From Cambridge Learner's dictionary:
do sb good:to have a good effect on someone.
A holiday would do you good.
It's a very common expression and it isn't only used in reference to health.
You'd better go and study. It will do you good.
A new case, but still on topic (perhaps more so than the discussion about whether things are adjectives or adverbs!)
Consider the exchange 'How are you?'/'I'm well'. This could equally be 'How are you?'/'I'm fine'. Until recently, I'd have said 'I'm good' was unacceptable in this context.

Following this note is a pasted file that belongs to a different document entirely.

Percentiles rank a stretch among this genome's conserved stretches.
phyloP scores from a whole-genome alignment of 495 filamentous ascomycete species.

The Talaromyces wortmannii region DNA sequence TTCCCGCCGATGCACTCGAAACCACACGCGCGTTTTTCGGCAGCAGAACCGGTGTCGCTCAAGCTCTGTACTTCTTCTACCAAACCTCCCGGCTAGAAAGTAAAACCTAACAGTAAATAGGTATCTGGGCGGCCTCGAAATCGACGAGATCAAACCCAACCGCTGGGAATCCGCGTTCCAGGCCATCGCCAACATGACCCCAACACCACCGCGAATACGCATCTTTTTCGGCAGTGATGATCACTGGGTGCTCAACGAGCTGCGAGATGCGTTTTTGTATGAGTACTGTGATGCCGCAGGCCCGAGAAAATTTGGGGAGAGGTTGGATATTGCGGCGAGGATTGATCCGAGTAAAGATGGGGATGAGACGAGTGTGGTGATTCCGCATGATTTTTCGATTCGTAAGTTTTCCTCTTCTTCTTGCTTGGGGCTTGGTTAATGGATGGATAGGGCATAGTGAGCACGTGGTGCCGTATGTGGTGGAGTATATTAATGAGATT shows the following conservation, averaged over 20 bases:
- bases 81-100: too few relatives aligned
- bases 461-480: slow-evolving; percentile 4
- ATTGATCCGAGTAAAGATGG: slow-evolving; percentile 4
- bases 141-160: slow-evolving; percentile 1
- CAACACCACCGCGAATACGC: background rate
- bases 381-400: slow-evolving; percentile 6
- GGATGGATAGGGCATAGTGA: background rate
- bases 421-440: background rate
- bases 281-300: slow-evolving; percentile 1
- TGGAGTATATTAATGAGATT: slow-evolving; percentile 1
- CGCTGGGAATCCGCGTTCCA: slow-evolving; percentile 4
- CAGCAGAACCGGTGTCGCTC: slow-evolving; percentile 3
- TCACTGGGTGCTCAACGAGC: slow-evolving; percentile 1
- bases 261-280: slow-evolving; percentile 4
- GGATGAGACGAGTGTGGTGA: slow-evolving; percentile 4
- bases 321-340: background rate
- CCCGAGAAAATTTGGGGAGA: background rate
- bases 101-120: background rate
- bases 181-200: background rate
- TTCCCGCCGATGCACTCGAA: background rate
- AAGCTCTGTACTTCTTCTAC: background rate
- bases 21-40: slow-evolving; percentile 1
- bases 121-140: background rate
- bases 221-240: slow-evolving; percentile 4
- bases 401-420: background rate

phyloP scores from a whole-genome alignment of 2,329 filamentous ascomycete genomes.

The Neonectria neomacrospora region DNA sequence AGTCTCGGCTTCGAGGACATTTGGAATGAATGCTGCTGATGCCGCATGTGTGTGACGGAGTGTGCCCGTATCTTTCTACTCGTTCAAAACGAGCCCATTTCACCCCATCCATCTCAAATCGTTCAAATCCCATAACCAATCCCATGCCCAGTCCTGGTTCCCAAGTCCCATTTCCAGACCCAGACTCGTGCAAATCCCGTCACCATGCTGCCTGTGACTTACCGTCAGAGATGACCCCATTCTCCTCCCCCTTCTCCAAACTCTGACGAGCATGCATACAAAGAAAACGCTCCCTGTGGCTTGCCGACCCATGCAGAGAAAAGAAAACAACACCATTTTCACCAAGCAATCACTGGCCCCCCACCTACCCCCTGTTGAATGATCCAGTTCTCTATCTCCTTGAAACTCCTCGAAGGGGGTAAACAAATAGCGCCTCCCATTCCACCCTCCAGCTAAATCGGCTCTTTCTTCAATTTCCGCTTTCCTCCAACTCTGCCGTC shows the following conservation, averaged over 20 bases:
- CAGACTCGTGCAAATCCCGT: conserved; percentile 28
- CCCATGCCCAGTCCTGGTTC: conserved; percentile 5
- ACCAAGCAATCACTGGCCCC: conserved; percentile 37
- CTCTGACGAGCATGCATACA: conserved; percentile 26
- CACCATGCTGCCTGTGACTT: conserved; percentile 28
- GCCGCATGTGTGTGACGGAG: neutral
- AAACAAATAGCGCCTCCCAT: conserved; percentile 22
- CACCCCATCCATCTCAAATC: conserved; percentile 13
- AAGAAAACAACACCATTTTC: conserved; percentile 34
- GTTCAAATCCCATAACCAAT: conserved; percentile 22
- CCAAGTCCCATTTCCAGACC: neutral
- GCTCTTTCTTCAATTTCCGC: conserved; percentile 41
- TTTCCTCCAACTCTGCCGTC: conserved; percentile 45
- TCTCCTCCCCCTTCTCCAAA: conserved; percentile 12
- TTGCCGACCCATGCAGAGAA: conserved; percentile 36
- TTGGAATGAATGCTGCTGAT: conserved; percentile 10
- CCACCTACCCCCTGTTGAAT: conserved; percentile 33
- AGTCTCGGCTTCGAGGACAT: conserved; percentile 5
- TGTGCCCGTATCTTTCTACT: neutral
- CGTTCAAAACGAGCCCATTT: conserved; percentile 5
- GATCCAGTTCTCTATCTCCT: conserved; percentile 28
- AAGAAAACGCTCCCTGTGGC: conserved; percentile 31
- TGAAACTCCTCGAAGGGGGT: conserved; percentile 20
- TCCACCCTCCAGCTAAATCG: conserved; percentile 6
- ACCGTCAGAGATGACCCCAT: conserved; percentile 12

But in the last few years I've been hearing 'I'm good' to mean 'I'm fine/well'. 'I'm good' is also used to refer not to general health but to the adequacy of something: 'Who'd like another drink?'/'Not for me thanks, I'm good.'
In 'Not for me thanks, I'm good.' it means 'I'm at a good point', 'I've had enough'?
But 'I'm good' has always been used with reference to character, hasn't it?
'I'm too good' meaning 'I'm too kind' or 'I'm good' meaning 'I'm a good girl'.